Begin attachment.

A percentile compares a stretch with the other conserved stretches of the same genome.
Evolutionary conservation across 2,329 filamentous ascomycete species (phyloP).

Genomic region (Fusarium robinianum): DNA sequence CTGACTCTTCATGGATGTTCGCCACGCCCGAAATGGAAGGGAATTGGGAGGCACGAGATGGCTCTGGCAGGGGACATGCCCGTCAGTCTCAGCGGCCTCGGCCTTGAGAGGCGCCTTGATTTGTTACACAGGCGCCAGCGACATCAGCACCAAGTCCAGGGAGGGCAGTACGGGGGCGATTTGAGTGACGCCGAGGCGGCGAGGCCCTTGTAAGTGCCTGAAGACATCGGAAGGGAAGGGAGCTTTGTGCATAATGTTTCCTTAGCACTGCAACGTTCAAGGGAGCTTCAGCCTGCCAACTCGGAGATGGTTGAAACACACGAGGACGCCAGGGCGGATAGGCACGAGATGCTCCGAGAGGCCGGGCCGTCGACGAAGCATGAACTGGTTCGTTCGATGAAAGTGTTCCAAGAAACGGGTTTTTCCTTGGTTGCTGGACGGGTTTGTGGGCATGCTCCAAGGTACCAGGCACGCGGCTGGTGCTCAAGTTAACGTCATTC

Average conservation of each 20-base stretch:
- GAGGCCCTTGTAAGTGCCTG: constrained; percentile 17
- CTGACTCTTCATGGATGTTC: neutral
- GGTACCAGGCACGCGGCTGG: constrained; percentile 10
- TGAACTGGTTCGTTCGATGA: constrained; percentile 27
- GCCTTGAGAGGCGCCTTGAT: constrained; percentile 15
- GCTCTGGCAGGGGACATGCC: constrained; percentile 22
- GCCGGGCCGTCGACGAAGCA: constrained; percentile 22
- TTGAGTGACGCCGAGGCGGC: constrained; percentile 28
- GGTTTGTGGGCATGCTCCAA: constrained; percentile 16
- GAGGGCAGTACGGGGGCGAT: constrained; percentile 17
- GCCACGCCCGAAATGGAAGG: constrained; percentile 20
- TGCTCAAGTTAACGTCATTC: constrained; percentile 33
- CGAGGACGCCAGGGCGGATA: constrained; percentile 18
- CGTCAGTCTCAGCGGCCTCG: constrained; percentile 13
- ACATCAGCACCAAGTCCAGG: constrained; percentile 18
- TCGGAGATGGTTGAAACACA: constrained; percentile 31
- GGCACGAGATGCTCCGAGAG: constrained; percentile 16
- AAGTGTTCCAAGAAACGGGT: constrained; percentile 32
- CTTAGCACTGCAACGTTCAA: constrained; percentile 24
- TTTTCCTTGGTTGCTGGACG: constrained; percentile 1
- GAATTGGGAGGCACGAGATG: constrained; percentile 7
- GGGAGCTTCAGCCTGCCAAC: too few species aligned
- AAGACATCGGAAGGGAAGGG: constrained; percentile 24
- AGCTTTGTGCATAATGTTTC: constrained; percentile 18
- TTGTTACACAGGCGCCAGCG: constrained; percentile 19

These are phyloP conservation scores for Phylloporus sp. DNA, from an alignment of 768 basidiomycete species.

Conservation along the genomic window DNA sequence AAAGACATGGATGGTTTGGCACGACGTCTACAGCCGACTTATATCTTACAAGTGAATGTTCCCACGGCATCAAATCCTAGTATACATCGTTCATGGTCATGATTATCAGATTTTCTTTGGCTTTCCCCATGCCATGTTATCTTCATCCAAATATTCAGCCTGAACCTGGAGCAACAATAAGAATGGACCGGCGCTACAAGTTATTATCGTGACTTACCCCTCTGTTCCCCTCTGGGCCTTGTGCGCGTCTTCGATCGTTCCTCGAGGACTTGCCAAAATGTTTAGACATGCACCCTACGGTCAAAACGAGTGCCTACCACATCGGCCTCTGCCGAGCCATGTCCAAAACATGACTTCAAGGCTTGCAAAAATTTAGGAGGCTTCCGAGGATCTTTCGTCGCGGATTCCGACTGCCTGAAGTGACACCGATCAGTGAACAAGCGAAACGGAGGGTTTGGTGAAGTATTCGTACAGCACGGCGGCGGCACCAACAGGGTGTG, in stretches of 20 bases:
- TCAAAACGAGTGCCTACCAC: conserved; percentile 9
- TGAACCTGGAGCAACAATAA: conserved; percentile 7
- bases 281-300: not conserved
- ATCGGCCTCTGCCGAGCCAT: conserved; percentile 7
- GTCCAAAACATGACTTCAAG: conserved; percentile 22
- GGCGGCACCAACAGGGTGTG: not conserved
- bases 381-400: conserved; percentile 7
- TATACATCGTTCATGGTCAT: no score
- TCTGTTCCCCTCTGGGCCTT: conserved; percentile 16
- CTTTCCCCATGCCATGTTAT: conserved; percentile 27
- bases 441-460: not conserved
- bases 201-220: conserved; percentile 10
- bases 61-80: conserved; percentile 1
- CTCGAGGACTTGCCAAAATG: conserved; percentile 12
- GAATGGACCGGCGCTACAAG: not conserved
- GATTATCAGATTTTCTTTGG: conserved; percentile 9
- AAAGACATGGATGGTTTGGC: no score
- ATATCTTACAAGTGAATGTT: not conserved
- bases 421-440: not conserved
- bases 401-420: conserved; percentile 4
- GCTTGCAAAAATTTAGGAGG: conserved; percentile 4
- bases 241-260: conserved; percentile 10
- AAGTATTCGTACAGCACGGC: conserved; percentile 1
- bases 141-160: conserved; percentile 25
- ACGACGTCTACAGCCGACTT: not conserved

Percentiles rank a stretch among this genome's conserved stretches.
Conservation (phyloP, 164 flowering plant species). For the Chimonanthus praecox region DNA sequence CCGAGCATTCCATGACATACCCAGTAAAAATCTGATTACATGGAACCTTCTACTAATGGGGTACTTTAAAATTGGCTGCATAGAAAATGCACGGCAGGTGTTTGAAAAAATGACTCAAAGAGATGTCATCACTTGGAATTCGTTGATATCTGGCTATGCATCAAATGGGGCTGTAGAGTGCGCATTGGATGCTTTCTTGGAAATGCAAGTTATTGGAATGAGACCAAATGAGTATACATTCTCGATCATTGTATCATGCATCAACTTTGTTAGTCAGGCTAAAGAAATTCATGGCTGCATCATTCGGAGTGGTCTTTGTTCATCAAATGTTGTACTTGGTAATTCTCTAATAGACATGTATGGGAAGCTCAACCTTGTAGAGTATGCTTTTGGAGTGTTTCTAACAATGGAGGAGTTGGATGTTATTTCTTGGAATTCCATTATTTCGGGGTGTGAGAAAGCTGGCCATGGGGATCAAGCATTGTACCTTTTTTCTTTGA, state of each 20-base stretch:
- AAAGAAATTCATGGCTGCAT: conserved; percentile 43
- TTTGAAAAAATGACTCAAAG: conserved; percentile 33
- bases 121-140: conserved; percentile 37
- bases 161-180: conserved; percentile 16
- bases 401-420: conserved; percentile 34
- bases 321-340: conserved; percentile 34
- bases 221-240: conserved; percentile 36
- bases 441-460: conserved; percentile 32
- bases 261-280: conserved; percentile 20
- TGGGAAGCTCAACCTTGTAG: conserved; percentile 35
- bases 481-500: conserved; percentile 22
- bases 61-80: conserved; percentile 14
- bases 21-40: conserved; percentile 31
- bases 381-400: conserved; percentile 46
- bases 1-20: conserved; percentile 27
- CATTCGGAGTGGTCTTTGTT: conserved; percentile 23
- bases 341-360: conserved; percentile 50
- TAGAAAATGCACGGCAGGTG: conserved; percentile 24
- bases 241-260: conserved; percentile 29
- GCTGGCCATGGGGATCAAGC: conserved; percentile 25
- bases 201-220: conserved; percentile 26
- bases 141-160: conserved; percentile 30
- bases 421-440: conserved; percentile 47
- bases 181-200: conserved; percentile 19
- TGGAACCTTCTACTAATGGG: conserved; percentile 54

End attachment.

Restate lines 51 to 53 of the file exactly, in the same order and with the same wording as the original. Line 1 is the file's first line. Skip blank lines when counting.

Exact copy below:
- bases 401-420: conserved; percentile 4
- GCTTGCAAAAATTTAGGAGG: conserved; percentile 4
- bases 241-260: conserved; percentile 10